There aren’t a lot of pictures with this (it looks mostly the same from all directions). While there are some flips and stacks (that is, folds through multiple parts together that show up as different polarities on the pattern) that are usually better done in diagrams, I think this would be difficult to do other than in a crease pattern.
I figured out reference points and put the pattern on a big square then cut to hexagon, but I used the thin paper I always use. This was too thin to work well. I tried to stiffen it up, but that was too much. So I finally copied the pattern on regular paper and folded that.
One of the pyramids would be a different colour with reverse colour paper. I put dots on it to kind of illustrate that.
This is an interesting model, as it takes a modular model and makes it with a single sheet.
What to say about Takashi Hojyo’s Bantam, which is Origami Tanteidan Magazine’s 61st Crease Pattern Challenge in issue #117? Hojyo’s stuff is always good, so that’s hardly worth mentioning. Looking at his, I noticed I left out a crimp for the neck, which would look a lot sharper. Actually, his looks very focused, but, while I guess I missed the tone, I like my eager chicken.
There’s a sort of fluffiness throughout this one. It’s really neat against the crispness of the head and the nearly hidden feet.
I hope my pictures are good enough, because this one’s really spectacular. Crease Pattern Challenge #60 is KAPPA the Water Imp by Chuya Miyamoto.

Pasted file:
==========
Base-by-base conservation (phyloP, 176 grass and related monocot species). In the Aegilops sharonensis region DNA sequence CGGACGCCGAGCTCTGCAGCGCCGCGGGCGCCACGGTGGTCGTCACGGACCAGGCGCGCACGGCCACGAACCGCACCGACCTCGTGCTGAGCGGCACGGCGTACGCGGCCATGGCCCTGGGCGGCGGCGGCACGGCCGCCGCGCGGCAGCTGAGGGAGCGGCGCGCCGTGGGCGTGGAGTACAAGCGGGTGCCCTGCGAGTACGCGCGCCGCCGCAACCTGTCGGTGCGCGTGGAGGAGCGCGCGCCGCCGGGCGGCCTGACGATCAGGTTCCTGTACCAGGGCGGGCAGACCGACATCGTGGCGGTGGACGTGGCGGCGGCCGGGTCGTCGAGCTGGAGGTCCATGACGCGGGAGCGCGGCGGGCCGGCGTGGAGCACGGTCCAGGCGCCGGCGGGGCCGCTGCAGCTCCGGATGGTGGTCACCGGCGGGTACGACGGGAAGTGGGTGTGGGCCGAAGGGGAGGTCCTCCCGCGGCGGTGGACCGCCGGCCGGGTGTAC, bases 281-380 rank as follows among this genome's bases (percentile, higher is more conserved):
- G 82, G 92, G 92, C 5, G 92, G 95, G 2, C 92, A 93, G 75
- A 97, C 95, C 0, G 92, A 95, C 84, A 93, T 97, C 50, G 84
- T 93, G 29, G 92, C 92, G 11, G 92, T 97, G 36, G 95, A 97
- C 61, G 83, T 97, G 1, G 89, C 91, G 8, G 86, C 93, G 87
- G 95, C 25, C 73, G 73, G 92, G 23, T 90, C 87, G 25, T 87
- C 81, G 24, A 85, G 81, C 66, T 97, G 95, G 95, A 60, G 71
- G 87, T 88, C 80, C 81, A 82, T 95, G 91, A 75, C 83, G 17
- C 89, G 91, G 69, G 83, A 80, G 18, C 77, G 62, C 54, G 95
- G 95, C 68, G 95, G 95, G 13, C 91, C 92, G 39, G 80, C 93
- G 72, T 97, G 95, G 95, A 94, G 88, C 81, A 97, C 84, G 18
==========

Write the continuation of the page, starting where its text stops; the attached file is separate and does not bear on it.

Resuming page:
He has a lanky, nearly simian body, webbed fingers, the head dish, scraggly hair, the beak, cute eyes, and an amazing shell. I’m afraid it’s gonna be hard to see in the bright green I used.
The shell is pretty cool. Below, I have the unfinished shell first. This version is how it’s given in the crease pattern. It could be a mess to show the finished version in the pattern, but it’s clear from the cover and other images. You sink each point in and out a few times to make concentric scutes (the shell sections; yes, I had to look that up).
Also notable: He is very head and shell heavy. If you make him, his legs almost certainly won’t hold him up, so, if you don’t want him sitting, either his legs should be reinforced or he should have some other structure to hold him up.
Crease Pattern Challenge #59 is Horiguchi Naoto’s Brontotherium. It’s a prehistoric animal that’s like a rhinoceros. But it has two horns. So like, a binoceros.
It looks like what I took for a lower mouth/jaw should have been the entire lower head, with the horn part being just horns. That’s why mine has a wicked underbite.